1. Computers
  2. Display Drivers
  3. Graphics Cards
  4. Memory
  5. Motherboards
  6. Processors
  7. Software
  8. Storage
  9. Operating Systems


Facebook RSS Twitter Twitter Google Plus


Phoronix Test Suite

OpenBenchmarking.org

GCC 4.8 To Handle More C++11, Initial C++1y Support

Compiler

Published on 17 October 2012 03:01 PM EDT
Written by Michael Larabel in Compiler
Comment On This Article

GCC 4.8 is set to support more of the C++11 ISO standard and it also starts working on very early support for "C++1y", the next C++ standard that is still years away.

Besides supporting new hardware optimizations, potential Unified Parallel C support, a conversion to C++, and many other changes, GCC 4.8 improves its support for the C++11 ISO standard.

G++ in GCC 4.8 now supports the C++11 thread_local keyword. "G++ now implements the C++11 thread_local keyword; this differs from the GNU __thread keyword primarily in that it allows dynamic initialization and destruction semantics. Unfortunately, this support requires a run-time penalty for references to non-function-local thread_local variables even if they don't need dynamic initialization, so users may want to continue to use __thread for TLS variables with static initialization semantics. OpenMP threadprivate variables now also support dynamic initialization and destruction by the same mechanism."

Another C++11 feature for this GCC release due out in 2013 is support for the attribute syntax, alignment specifier, and inheriting constructors.

The early C++1y support is exposed via setting the -std=c++1y switch but right now the only proposed feature that is implemented is support for return type deduction in normal features. This next C++ standard isn't expected to be settled until 2017.

About The Author
Michael Larabel is the principal author of Phoronix.com and founded the web-site in 2004 with a focus on enriching the Linux hardware experience and being the largest web-site devoted to Linux hardware reviews, particularly for products relevant to Linux gamers and enthusiasts but also commonly reviewing servers/workstations and embedded Linux devices. Michael has written more than 10,000 articles covering the state of Linux hardware support, Linux performance, graphics hardware drivers, and other topics. Michael is also the lead developer of the Phoronix Test Suite, Phoromatic, and OpenBenchmarking.org automated testing software. He can be followed via and or contacted via .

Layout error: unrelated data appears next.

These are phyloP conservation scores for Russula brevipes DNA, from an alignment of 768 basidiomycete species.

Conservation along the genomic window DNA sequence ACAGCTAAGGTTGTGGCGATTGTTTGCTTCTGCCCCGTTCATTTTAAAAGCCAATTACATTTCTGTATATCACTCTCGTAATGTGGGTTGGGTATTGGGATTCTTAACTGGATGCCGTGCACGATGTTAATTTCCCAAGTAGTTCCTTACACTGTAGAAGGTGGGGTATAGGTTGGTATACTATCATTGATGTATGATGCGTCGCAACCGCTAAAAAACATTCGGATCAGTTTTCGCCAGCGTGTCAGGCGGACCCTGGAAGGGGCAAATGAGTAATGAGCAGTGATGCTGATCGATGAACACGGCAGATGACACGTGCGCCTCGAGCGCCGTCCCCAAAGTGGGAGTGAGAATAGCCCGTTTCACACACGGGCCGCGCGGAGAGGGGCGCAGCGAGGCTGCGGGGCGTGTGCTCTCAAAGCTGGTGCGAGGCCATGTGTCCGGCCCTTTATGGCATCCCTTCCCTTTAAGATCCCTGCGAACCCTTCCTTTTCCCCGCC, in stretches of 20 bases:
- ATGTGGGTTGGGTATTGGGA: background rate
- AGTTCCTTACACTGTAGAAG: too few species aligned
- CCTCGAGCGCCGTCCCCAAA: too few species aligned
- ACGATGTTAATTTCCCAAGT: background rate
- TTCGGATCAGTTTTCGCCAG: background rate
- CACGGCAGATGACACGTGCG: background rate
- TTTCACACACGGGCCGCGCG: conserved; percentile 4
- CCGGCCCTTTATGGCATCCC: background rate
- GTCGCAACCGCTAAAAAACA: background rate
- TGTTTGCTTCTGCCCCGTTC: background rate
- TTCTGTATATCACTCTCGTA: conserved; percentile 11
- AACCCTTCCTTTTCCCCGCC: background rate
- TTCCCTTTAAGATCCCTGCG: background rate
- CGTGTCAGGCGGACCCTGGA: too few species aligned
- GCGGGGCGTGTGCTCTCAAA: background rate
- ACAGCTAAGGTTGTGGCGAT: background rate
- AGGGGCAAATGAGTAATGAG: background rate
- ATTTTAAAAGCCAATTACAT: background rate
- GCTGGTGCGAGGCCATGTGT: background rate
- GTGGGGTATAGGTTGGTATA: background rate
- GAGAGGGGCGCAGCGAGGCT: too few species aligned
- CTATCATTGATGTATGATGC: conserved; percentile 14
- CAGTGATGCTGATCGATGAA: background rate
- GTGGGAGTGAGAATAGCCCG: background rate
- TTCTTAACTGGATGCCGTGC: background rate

Latest Linux Hardware Reviews
  1. AMD Launches New FX CPUs, Cuts Prices On Existing Processors
  2. Preview: AMD's FX-9590 Eight-Core At Up To 5.0GHz On Linux
  3. Intel Launches The Core i7 5960X, Mighty Powerful Haswell-E CPUs
  4. AMD Radeon R9 290: Gallium3D vs. Catalyst Drivers
Latest Linux Articles
  1. Ondemand vs. Performance CPU Governing For AMD FX CPUs On Linux 3.17
  2. How Intel Graphics On Linux Compare To Open-Source AMD/NVIDIA Drivers
  3. The Fastest NVIDIA GPUs For Open-Source Nouveau With Steam Linux Gaming
  4. Testing For The Latest Linux Kernel Power Regression
Latest Linux News
  1. New Group Calls For Boycotting Systemd
  2. The Features To Find With The Imminent Release Of LLVM/Clang 3.5
  3. Borderlands 2 Is Coming To Linux
  4. The Witcher 2 Ups The Performance More & Works Around Catalyst Bug
  5. Running Gallium3D's LLVMpipe On The Eight-Core 5GHz CPU
  6. Trying Intel OpenCL On Linux For Video Encoding
  7. GSoC 2014 Yielded Some Improvements For Mesa/X.Org This Year
  8. webOS Lives On As LuneOS With New Release
  9. Marek Lands Radeon Gallium3D HyperZ Improvements
  10. Mozilla Firefox 32 Surfaces With HTML5, Developer Changes
Latest Forum Discussions
  1. Lennart Poettering Talks Up His New Linux Vision That Involves Btrfs
  2. nv and xorg.conf under Debian PPC
  3. AMD graphics doesn't work with AMD Catalyst drivers
  4. Best Radeon for a Power Mac G5?
  5. The dangers of Linux kernel development
  6. Updated and Optimized Ubuntu Free Graphics Drivers
  7. AMD Releases UVD Video Decode Support For R600 GPUs
  8. SSD seems slow